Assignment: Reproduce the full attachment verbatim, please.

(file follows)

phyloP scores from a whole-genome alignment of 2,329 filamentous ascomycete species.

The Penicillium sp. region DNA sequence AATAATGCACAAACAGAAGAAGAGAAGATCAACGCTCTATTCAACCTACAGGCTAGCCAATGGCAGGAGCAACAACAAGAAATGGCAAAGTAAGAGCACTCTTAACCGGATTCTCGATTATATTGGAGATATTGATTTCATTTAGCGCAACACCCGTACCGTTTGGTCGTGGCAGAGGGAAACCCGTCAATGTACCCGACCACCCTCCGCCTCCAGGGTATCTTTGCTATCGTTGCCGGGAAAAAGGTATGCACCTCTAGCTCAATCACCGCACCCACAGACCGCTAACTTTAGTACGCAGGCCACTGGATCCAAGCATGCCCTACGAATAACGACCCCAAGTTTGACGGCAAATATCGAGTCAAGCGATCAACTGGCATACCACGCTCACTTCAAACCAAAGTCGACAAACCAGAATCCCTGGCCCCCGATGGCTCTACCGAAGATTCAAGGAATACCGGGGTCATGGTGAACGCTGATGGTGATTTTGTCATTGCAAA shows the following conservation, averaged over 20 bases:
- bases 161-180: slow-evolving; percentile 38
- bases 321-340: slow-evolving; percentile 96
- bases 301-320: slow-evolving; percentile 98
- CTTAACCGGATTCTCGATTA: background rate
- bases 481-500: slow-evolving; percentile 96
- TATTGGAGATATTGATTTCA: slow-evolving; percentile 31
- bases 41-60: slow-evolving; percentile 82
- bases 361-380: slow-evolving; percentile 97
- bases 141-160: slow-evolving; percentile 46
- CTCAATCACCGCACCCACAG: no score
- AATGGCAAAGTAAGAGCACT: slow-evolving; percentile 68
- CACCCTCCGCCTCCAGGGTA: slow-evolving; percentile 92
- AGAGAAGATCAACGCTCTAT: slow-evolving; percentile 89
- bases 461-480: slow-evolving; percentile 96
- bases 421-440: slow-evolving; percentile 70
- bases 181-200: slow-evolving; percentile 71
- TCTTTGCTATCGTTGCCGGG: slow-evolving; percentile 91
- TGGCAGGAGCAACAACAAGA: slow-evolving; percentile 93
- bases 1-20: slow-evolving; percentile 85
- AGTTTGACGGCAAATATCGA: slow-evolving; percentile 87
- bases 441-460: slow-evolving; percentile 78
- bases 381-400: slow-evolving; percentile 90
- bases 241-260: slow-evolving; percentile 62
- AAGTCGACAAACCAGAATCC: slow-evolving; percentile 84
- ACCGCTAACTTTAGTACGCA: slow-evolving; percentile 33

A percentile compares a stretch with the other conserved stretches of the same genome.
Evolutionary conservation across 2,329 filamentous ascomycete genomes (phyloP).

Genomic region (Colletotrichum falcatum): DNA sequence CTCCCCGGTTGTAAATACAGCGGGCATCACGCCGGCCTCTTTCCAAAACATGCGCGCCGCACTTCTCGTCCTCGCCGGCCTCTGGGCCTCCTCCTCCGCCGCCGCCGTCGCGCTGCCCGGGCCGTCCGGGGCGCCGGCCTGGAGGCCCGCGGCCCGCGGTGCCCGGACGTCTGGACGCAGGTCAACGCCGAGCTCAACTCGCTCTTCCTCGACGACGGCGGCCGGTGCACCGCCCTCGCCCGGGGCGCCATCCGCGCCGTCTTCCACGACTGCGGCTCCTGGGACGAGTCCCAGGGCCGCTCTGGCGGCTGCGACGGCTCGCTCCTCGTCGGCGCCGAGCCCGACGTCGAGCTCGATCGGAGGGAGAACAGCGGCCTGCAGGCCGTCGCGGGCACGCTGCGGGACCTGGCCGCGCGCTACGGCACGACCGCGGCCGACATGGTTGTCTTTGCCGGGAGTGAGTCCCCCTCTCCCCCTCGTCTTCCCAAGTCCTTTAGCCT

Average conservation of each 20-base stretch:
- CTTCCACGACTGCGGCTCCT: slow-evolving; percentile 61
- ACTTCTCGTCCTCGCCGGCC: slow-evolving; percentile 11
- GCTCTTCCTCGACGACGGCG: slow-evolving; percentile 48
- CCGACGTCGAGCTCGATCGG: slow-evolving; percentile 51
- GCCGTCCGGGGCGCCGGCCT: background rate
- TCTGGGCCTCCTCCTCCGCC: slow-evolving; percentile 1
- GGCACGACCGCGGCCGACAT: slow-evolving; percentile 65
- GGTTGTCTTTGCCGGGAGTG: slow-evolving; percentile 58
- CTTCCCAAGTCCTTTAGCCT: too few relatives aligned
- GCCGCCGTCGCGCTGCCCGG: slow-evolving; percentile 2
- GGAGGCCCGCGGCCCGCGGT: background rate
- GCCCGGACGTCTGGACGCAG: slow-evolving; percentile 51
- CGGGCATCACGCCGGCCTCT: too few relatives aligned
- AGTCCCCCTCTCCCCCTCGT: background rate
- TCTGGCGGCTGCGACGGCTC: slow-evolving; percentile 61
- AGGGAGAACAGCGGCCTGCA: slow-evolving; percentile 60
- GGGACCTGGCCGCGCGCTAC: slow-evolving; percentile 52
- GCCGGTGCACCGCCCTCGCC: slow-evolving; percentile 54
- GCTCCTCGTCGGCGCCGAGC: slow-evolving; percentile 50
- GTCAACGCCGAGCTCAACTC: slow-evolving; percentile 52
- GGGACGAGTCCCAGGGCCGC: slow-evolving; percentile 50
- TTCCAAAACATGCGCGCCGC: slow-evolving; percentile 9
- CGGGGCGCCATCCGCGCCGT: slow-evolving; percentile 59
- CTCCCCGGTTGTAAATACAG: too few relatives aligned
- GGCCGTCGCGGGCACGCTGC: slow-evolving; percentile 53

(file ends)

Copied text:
phyloP scores from a whole-genome alignment of 2,329 filamentous ascomycete species.

The Penicillium sp. region DNA sequence AATAATGCACAAACAGAAGAAGAGAAGATCAACGCTCTATTCAACCTACAGGCTAGCCAATGGCAGGAGCAACAACAAGAAATGGCAAAGTAAGAGCACTCTTAACCGGATTCTCGATTATATTGGAGATATTGATTTCATTTAGCGCAACACCCGTACCGTTTGGTCGTGGCAGAGGGAAACCCGTCAATGTACCCGACCACCCTCCGCCTCCAGGGTATCTTTGCTATCGTTGCCGGGAAAAAGGTATGCACCTCTAGCTCAATCACCGCACCCACAGACCGCTAACTTTAGTACGCAGGCCACTGGATCCAAGCATGCCCTACGAATAACGACCCCAAGTTTGACGGCAAATATCGAGTCAAGCGATCAACTGGCATACCACGCTCACTTCAAACCAAAGTCGACAAACCAGAATCCCTGGCCCCCGATGGCTCTACCGAAGATTCAAGGAATACCGGGGTCATGGTGAACGCTGATGGTGATTTTGTCATTGCAAA shows the following conservation, averaged over 20 bases:
- bases 161-180: slow-evolving; percentile 38
- bases 321-340: slow-evolving; percentile 96
- bases 301-320: slow-evolving; percentile 98
- CTTAACCGGATTCTCGATTA: background rate
- bases 481-500: slow-evolving; percentile 96
- TATTGGAGATATTGATTTCA: slow-evolving; percentile 31
- bases 41-60: slow-evolving; percentile 82
- bases 361-380: slow-evolving; percentile 97
- bases 141-160: slow-evolving; percentile 46
- CTCAATCACCGCACCCACAG: no score
- AATGGCAAAGTAAGAGCACT: slow-evolving; percentile 68
- CACCCTCCGCCTCCAGGGTA: slow-evolving; percentile 92
- AGAGAAGATCAACGCTCTAT: slow-evolving; percentile 89
- bases 461-480: slow-evolving; percentile 96
- bases 421-440: slow-evolving; percentile 70
- bases 181-200: slow-evolving; percentile 71
- TCTTTGCTATCGTTGCCGGG: slow-evolving; percentile 91
- TGGCAGGAGCAACAACAAGA: slow-evolving; percentile 93
- bases 1-20: slow-evolving; percentile 85
- AGTTTGACGGCAAATATCGA: slow-evolving; percentile 87
- bases 441-460: slow-evolving; percentile 78
- bases 381-400: slow-evolving; percentile 90
- bases 241-260: slow-evolving; percentile 62
- AAGTCGACAAACCAGAATCC: slow-evolving; percentile 84
- ACCGCTAACTTTAGTACGCA: slow-evolving; percentile 33

A percentile compares a stretch with the other conserved stretches of the same genome.
Evolutionary conservation across 2,329 filamentous ascomycete genomes (phyloP).

Genomic region (Colletotrichum falcatum): DNA sequence CTCCCCGGTTGTAAATACAGCGGGCATCACGCCGGCCTCTTTCCAAAACATGCGCGCCGCACTTCTCGTCCTCGCCGGCCTCTGGGCCTCCTCCTCCGCCGCCGCCGTCGCGCTGCCCGGGCCGTCCGGGGCGCCGGCCTGGAGGCCCGCGGCCCGCGGTGCCCGGACGTCTGGACGCAGGTCAACGCCGAGCTCAACTCGCTCTTCCTCGACGACGGCGGCCGGTGCACCGCCCTCGCCCGGGGCGCCATCCGCGCCGTCTTCCACGACTGCGGCTCCTGGGACGAGTCCCAGGGCCGCTCTGGCGGCTGCGACGGCTCGCTCCTCGTCGGCGCCGAGCCCGACGTCGAGCTCGATCGGAGGGAGAACAGCGGCCTGCAGGCCGTCGCGGGCACGCTGCGGGACCTGGCCGCGCGCTACGGCACGACCGCGGCCGACATGGTTGTCTTTGCCGGGAGTGAGTCCCCCTCTCCCCCTCGTCTTCCCAAGTCCTTTAGCCT

Average conservation of each 20-base stretch:
- CTTCCACGACTGCGGCTCCT: slow-evolving; percentile 61
- ACTTCTCGTCCTCGCCGGCC: slow-evolving; percentile 11
- GCTCTTCCTCGACGACGGCG: slow-evolving; percentile 48
- CCGACGTCGAGCTCGATCGG: slow-evolving; percentile 51
- GCCGTCCGGGGCGCCGGCCT: background rate
- TCTGGGCCTCCTCCTCCGCC: slow-evolving; percentile 1
- GGCACGACCGCGGCCGACAT: slow-evolving; percentile 65
- GGTTGTCTTTGCCGGGAGTG: slow-evolving; percentile 58
- CTTCCCAAGTCCTTTAGCCT: too few relatives aligned
- GCCGCCGTCGCGCTGCCCGG: slow-evolving; percentile 2
- GGAGGCCCGCGGCCCGCGGT: background rate
- GCCCGGACGTCTGGACGCAG: slow-evolving; percentile 51
- CGGGCATCACGCCGGCCTCT: too few relatives aligned
- AGTCCCCCTCTCCCCCTCGT: background rate
- TCTGGCGGCTGCGACGGCTC: slow-evolving; percentile 61
- AGGGAGAACAGCGGCCTGCA: slow-evolving; percentile 60
- GGGACCTGGCCGCGCGCTAC: slow-evolving; percentile 52
- GCCGGTGCACCGCCCTCGCC: slow-evolving; percentile 54
- GCTCCTCGTCGGCGCCGAGC: slow-evolving; percentile 50
- GTCAACGCCGAGCTCAACTC: slow-evolving; percentile 52
- GGGACGAGTCCCAGGGCCGC: slow-evolving; percentile 50
- TTCCAAAACATGCGCGCCGC: slow-evolving; percentile 9
- CGGGGCGCCATCCGCGCCGT: slow-evolving; percentile 59
- CTCCCCGGTTGTAAATACAG: too few relatives aligned
- GGCCGTCGCGGGCACGCTGC: slow-evolving; percentile 53